Lecture: 4 hrs
The course will employ a variety of instructional methods to accomplish its objectives, which may include:
- Group discussions and exercises
- Student presentations
- Audio-visual materials
- Use of Blackboard
The following outline guides the design and delivery of this course:
- Introduction to psychological perspectives that explain deviant and criminal behaviour.
- Definitions, Research Trends, and Critiques
- Identification, explanation, and critical examination of psychological theory including:
- Psychoanalytic/Psychodynamic Theory
- Developmental Factors
- Biological Factors (i.e. genetics, psychophysiological factors, neurophysiological concepts)
- Learning and Situational Factors
- Social Cognitive Theory
- Identification, explanation, and critical examination using psychological theory of topics including:
- Mental Health (the relationship between mental disorder and criminality)
- Human Aggression/Violence (including homicide and multicide)
- Sexual Offences (i.e. paraphilias, pedophilia, sexual assault)
- Dangerousness (predicton of / risk assessment)
- Youth Crime
- Other Current Topics
At the conclusion of the course, the successful student will be able to:
- Identify and discuss various psychologically based theoretical explanations of criminal behaviour.
- Critically examine psychological theories of crime.
- Explain, from different psychological theoretical approaches, how criminal behaviour is acquired and maintained.
- Critically evaluate and assess empirical research of criminal behaviour.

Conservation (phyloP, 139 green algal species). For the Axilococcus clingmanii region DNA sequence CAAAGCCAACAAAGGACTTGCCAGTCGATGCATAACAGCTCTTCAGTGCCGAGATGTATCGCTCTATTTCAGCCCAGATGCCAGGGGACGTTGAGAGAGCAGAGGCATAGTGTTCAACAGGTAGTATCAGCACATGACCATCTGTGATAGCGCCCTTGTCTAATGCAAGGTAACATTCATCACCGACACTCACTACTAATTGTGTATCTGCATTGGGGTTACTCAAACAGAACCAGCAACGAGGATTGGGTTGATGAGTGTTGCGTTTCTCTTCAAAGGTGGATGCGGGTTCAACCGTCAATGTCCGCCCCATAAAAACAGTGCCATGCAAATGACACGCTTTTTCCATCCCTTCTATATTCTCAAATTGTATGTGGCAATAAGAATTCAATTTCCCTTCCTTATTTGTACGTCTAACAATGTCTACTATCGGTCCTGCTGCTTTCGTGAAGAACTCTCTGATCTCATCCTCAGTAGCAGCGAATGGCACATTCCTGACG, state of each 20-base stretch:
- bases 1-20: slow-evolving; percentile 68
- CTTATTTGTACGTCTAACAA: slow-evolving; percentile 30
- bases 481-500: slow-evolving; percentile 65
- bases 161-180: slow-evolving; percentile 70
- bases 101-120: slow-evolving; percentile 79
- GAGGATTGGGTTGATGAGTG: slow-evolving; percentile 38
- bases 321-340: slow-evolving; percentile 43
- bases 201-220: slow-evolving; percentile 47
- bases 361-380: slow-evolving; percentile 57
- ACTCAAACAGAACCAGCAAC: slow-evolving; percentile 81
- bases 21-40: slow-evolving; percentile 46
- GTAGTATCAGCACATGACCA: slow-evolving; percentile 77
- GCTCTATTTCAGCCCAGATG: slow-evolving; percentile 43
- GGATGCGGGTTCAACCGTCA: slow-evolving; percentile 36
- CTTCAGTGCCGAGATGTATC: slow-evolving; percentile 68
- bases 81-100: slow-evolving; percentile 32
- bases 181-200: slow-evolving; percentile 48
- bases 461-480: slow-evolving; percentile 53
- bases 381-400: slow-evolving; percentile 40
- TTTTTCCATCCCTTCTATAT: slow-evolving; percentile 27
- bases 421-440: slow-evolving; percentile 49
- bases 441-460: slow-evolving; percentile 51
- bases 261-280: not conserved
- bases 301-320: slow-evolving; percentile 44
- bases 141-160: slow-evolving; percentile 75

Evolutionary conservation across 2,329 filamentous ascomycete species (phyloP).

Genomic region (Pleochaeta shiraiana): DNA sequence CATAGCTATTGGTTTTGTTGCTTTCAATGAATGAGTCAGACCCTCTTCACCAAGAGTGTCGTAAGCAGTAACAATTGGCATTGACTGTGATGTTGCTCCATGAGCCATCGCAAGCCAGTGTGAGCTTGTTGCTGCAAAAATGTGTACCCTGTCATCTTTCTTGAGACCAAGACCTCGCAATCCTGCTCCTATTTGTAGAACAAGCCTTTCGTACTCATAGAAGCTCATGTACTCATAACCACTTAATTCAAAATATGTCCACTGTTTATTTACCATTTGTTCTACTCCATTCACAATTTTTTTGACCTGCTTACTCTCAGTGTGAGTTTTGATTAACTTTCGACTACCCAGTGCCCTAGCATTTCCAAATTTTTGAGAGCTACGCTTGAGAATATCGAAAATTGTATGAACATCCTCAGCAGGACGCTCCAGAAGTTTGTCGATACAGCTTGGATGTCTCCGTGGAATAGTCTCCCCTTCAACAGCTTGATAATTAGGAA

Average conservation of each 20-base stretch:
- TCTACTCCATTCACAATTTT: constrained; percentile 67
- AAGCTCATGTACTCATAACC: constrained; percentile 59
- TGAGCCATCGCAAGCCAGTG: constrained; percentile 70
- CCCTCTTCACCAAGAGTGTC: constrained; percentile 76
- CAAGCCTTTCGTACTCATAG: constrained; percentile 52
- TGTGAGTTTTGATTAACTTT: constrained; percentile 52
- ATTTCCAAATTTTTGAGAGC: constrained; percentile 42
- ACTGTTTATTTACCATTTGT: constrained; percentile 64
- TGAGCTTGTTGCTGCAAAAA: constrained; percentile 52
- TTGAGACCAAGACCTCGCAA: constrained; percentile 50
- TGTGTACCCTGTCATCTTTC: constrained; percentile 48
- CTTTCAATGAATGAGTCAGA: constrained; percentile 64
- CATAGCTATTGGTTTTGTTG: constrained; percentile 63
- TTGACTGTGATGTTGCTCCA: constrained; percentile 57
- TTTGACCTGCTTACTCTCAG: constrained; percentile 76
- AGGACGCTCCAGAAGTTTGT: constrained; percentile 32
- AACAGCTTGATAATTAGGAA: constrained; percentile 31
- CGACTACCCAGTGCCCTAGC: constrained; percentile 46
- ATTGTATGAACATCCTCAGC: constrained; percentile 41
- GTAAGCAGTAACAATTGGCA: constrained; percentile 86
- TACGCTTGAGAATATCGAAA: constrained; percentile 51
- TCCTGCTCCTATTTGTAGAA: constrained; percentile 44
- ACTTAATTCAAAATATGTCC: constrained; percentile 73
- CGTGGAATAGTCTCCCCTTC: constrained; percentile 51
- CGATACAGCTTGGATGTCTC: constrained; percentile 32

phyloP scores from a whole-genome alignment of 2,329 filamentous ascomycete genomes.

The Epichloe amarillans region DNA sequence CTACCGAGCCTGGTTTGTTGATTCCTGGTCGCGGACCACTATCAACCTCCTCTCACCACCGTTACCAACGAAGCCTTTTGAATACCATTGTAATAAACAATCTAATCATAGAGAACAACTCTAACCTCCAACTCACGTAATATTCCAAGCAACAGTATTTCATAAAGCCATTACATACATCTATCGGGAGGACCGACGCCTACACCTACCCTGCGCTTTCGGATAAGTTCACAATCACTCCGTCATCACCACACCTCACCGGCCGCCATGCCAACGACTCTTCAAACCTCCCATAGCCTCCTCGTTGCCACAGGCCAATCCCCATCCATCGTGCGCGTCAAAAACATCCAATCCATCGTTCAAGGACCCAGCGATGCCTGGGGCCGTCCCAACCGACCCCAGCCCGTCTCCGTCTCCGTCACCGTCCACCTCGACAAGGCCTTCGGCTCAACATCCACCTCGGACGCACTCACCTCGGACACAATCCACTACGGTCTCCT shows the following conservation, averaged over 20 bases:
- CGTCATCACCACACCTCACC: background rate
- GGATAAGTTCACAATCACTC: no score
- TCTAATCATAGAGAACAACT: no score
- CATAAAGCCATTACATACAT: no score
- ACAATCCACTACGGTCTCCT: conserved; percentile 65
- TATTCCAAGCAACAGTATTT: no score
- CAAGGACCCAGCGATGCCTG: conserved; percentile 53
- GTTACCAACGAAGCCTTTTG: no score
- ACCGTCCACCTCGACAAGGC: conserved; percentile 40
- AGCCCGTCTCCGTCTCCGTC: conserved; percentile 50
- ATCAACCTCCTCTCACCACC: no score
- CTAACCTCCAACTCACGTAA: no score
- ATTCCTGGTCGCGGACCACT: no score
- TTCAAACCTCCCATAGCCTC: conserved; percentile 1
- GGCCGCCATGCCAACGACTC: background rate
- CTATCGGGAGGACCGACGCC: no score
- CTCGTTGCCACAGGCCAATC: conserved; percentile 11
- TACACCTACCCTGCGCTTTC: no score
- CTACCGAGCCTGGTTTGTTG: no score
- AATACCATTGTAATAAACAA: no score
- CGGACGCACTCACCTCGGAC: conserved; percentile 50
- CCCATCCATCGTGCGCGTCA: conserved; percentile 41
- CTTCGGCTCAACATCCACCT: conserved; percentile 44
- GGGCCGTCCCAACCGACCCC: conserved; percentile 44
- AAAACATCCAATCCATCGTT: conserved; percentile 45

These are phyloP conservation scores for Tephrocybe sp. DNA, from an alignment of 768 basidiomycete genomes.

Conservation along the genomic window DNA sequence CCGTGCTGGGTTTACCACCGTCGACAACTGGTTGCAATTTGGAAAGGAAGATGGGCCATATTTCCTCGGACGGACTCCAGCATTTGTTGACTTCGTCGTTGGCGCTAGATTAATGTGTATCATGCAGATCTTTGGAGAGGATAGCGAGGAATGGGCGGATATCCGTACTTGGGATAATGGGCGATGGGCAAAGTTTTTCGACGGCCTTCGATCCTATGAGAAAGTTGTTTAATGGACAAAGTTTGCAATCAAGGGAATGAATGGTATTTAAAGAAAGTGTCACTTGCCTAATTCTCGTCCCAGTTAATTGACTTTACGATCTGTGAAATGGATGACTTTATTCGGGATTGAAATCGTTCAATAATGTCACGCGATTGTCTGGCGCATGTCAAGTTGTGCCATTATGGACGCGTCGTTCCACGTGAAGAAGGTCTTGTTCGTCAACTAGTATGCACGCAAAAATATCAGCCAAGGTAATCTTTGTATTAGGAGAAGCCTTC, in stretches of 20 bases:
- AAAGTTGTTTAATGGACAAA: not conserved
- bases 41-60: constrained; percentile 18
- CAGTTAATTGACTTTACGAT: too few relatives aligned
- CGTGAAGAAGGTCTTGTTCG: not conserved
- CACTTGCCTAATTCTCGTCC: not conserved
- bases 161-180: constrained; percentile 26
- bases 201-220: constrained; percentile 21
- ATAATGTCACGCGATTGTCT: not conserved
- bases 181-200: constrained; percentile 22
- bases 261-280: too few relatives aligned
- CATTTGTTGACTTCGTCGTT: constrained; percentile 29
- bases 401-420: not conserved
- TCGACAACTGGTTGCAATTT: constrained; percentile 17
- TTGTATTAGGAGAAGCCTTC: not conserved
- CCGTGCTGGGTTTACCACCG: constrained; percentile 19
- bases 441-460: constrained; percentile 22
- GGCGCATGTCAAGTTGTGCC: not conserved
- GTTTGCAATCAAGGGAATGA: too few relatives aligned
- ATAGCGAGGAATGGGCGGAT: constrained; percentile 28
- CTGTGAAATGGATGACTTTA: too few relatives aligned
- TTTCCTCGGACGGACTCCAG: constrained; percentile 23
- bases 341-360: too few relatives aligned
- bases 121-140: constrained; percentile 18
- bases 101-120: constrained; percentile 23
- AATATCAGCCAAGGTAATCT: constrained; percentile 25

Evaluation will be carried out in accordance with Douglas College Evaluation Policy. The instructor will provide a written course outline with specific evaluation criteria at the beginning of the semester.
Typical means of evaluation will include a combination of:
- Written Assignments
- Class Presentations
- Term Paper
- Classroom Contribution (Participation)
An example of one possible evaluation scheme would be:
|Two Mid-Semester Exams (25% each)||50%|
Students may conduct research with human participants as part of their coursework in this class. Instructors for the course are responsible for ensuring that student research projects comply with College policies on ethical conduct for research involving humans.
Course texts such as the most recent edition of the following will be used.
Bartol, C. and Bartol A. (2017). Criminal Behaviour: A Psychosocial Approach, (11th ed.). Toronto, Ont: Pearson Education Limited.
Relevant journal articles and research will be included.